The data shown here support the notion that clinical isolates of P. aeruginosa have various abilities to adapt to the presence of polymyxins. While the polymyxin B-resistant isolate observed in this study appeared to constitutively overexpress the PmrA-PmrB two-component regulatory system and was capable of only moderate adaptation as indicated by a concentration-dependent upregulation of the PmrA-PmrB system and by minor changes in baseline NPN permeability upon exposure to polymyxin B, the skipped-well isolates surveyed appeared to have a heightened ability to respond to higher concentrations of polymyxin B than to lower concentrations, although of note, the levels of expression of these genes did not reach the same high levels as 9BR. This enhanced adaptability was evidenced by the extended lag phase, by dramatic changes in the expression of both the PhoP-PhoQ and the PmrA-PmrB systems, and by apparent structural changes in response to polymyxin B, affecting the permeabilization of the outer membranes of these isolates. Of note, the structural changes in the outer membrane of the skipped-well isolate, presumed on the basis of the NPN results, occurred in a concentration-dependent manner in response to preincubation with 0.125 μg/ml and 2 μg/ml polymyxin B, while the expression of arnB, phoQ, and PA4773 appeared to be increased only upon exposure to 2 μg/ml polymyxin B. This discordance between the two assays may indicate the involvement of other systems affecting membrane permeability in response to low concentrations of polymyxin B in the skipped-well isolates. A number of mutations were observed in the regulatory regions controlling pmrAB and phoPQ as well as in these genes themselves when the isolates were compared to wild-type isolates; however, only a single amino acid deletion in PmrB was observed in the constitutively resistant isolate compared to the skipped-well isolates. The contributions of these mutations to the observed phenotypes have yet to be determined. The organisms displaying the skipped-well phenomenon appear to have the heightened ability to sense specific polymyxin B concentrations and induce the PhoP-PhoQ and PmrA-PmrB systems, resulting in polymyxin resistance and the skipped-well phenotype. Thus, the ability of these organisms to grow at specific concentrations above those of the skipped wells relies on the differential effects of inhibition by particular polymyxin concentrations and the speed of induction of these operons. Most importantly, these data are the first to associate the PhoP-PhoQ and PmrA-PmrB systems and the LPS modification operon with polymyxin-inducible polymyxin B resistance in non-CF clinical isolates.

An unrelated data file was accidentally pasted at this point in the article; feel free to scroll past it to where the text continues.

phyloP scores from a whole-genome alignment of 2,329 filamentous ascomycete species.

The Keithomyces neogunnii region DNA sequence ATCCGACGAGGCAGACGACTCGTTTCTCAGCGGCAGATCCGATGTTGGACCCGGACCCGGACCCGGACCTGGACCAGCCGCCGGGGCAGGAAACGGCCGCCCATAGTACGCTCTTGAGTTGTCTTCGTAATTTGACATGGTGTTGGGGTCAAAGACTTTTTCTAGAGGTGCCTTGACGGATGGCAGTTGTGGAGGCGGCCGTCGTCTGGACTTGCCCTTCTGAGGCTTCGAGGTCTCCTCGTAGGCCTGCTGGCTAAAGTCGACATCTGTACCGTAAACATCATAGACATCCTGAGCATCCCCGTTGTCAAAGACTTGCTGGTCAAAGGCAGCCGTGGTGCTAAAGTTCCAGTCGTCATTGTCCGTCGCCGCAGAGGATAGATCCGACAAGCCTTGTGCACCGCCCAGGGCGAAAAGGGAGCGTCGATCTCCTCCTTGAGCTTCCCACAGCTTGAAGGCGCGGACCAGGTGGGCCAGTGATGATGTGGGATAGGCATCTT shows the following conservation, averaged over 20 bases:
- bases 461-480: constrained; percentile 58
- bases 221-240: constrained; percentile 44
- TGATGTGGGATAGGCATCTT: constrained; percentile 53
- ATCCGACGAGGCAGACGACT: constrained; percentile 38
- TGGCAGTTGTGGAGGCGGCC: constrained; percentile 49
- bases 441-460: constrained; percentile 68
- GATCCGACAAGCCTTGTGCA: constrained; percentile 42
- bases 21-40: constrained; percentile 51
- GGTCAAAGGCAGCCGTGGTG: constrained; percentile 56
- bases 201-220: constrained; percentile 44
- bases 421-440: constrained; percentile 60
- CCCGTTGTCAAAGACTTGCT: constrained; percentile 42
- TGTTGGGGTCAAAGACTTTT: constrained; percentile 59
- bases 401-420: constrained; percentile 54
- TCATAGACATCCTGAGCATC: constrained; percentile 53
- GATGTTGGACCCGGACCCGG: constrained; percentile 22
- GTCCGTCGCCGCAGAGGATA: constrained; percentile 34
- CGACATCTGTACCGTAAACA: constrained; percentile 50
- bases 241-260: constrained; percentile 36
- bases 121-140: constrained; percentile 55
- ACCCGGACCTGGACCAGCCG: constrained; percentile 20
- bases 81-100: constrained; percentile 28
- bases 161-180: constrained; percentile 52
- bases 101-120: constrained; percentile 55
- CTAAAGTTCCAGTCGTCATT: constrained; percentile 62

This work was supported by grants from the Canadian Cystic Fibrosis Foundation and the Canadian Institutes of Health Research. K.N.S. holds a Natural Sciences and Engineering Council of Canada postgraduate scholarship and a Michael Smith Foundation for Health Research senior graduate studentship. R.E.W.H. holds a Canada Research chair.
Published ahead of print on 27 July 2009.